Drilling under East Palestine. It's Geology 101, the Earth's surface is composed of faults and fissures - in other words, cracks. Shale, which is sedimentary rock, is formed by layers of clay being compressed over time. Cracks mean seepage and the very real likelihood of liquids/gases moving from place to place as pressure from deep in the ground is applied or reduced.
At the Nov. 25 meeting of the East Palestine Village Council, Councilman Don Elzer was promoting the idea of drilling for oil/gas within the village limits. According to Elzer, if municipal properties along with private property owners collectively petitioned oil and gas drilling companies for the right to drill in the village - under the village, that part was unclear - there would be millions of dollars to be had. He calculated a small lot of 50- by 150-feet would reap $750 in a one-off signing bonus - worth about 26 trips to Burger King for a family of five.
To my way of thinking, if the results of a collective petition was free gas to homeowners and businesses, that would be something we might all get behind. What an incentive to move to East Palestine.
Several years ago there was a proposal to strip mine coal within the village limits. This idea was promoted as having financial benefits for the community, too. It was defeated when the water pollution potential was realized.
Apples and oranges, you say? After all, strip mining is on the surface and fracking is deep below the surface.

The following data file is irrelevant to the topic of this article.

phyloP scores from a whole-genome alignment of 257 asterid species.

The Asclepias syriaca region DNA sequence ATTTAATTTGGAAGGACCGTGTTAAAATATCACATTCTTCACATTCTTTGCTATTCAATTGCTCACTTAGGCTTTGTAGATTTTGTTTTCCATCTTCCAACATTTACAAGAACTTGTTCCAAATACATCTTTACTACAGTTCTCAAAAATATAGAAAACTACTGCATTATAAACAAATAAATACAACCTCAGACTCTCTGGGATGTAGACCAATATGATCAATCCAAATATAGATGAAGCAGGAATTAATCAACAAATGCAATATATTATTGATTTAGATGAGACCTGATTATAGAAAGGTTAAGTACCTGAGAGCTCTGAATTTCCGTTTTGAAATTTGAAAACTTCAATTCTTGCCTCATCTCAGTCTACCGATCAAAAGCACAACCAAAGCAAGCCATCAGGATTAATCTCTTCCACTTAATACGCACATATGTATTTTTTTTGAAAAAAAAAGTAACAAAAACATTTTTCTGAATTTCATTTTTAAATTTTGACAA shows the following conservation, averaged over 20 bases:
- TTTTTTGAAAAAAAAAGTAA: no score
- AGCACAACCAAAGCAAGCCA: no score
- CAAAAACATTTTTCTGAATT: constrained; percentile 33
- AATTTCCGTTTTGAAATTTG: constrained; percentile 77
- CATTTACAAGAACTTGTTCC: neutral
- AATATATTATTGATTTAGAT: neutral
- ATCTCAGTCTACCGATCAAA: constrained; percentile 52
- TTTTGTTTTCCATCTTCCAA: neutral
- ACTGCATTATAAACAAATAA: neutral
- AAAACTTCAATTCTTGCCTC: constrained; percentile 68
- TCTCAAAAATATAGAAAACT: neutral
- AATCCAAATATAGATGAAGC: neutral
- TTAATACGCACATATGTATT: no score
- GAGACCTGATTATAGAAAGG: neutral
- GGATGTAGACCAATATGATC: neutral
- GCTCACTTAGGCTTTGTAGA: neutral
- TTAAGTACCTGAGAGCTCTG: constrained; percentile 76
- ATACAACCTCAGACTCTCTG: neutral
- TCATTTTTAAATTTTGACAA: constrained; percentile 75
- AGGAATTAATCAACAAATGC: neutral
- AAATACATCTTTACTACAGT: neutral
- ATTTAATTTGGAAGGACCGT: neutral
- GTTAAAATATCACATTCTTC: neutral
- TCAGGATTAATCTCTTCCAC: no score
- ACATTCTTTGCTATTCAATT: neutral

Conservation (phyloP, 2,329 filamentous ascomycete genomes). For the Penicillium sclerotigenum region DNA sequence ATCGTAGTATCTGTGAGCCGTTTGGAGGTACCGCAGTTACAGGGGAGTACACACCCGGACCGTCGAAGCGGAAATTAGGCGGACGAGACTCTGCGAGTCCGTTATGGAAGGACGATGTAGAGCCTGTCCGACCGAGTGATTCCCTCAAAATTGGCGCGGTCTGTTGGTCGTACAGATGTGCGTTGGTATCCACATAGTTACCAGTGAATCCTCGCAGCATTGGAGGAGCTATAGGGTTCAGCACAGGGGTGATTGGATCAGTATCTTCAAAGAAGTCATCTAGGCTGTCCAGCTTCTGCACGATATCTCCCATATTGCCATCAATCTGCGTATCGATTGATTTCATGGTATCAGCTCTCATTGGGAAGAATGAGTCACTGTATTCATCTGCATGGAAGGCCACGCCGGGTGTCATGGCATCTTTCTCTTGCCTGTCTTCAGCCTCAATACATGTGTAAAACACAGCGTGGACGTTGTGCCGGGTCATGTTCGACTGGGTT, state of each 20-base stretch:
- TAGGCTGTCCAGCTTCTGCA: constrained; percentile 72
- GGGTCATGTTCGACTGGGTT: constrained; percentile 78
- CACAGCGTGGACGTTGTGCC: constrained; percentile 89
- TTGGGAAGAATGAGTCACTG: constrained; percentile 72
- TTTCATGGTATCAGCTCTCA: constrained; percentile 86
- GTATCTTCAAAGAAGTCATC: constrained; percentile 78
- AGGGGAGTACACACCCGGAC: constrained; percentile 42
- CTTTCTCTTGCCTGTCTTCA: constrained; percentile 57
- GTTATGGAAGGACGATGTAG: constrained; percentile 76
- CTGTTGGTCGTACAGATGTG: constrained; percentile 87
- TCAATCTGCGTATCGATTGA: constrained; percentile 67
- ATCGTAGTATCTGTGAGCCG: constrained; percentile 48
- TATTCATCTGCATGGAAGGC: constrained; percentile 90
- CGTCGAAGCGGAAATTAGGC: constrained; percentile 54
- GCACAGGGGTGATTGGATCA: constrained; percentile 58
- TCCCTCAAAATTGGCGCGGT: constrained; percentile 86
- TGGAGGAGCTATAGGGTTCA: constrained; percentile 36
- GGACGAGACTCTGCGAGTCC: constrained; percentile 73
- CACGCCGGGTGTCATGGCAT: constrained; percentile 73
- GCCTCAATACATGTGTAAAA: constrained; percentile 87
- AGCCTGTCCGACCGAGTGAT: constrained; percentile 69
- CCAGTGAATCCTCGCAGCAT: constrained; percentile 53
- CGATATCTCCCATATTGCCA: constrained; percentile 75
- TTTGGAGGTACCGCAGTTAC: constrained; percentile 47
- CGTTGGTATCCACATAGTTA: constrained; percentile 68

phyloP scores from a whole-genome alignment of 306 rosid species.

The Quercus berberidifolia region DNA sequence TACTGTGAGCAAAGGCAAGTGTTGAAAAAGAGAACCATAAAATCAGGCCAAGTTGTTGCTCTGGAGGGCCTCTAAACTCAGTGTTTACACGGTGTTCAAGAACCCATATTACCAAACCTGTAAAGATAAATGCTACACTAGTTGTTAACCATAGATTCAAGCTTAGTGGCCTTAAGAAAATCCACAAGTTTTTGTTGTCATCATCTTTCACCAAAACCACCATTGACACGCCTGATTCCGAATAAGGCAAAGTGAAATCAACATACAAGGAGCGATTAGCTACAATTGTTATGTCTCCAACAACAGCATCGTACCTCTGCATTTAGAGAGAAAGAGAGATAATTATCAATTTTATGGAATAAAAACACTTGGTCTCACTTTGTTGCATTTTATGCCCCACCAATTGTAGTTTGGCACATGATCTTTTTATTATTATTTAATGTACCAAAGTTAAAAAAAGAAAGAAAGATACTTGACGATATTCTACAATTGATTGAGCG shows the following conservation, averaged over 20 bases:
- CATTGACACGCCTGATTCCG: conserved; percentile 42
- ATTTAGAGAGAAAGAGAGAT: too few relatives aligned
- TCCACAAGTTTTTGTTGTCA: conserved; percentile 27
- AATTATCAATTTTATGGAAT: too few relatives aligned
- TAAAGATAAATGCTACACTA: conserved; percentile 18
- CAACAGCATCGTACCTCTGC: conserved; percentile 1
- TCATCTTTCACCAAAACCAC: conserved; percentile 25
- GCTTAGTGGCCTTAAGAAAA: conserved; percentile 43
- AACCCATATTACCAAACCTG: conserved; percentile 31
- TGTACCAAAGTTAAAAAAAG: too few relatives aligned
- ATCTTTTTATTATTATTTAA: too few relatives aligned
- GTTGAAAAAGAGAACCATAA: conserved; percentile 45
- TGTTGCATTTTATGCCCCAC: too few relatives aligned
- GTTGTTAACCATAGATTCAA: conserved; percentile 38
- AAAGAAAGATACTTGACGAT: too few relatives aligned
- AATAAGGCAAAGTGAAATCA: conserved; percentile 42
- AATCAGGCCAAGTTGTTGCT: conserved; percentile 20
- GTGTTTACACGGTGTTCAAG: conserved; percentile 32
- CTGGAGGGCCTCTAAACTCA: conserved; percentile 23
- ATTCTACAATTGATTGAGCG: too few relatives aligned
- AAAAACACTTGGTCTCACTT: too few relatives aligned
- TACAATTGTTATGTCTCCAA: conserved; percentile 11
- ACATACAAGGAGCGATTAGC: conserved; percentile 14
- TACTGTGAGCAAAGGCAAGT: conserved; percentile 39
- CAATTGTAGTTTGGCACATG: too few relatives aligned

Let's go back to Geology 101 and the faults, fissures, cracks and underground stresses/pressures. Combine that with the fact that East Palestine is a valley and our excellent and abundant water supply - our one major natural resource - comes from wells and you have potential trouble.
By any stretch of the imagination the noise pollution, heavy machine/truck traffic and monster drilling rigs, like the one on state Route 14, cannot be considered a plus to community life.
New York state is saying no to fracking - period. Other communities in Ohio are resisting state-mandated drilling permits/regulations. (See Morning Journal article, "Local gas drilling laws get a key airing in Ohio" by Julie Carr Smyth, AP Statehouse correspondent, Dec. 12, page 5A.) We cannot afford to be blindsided by the prospect of quick money. Haphazard development is not the answer.
By all means, council should gather information and do feasibility studies. That's their job. According to Councilman Fran Figley other communities elsewhere have collectively bargained with oil/gas companies for the right to drill. Consult them, but be sure to hear from the citizens of those communities - the average Joes - not just the politicians and oil company fat cats.
In the end, remember there ain't no such thing as a free lunch. If it looks to good to be true, it probably is.
John and Dorothy Herbert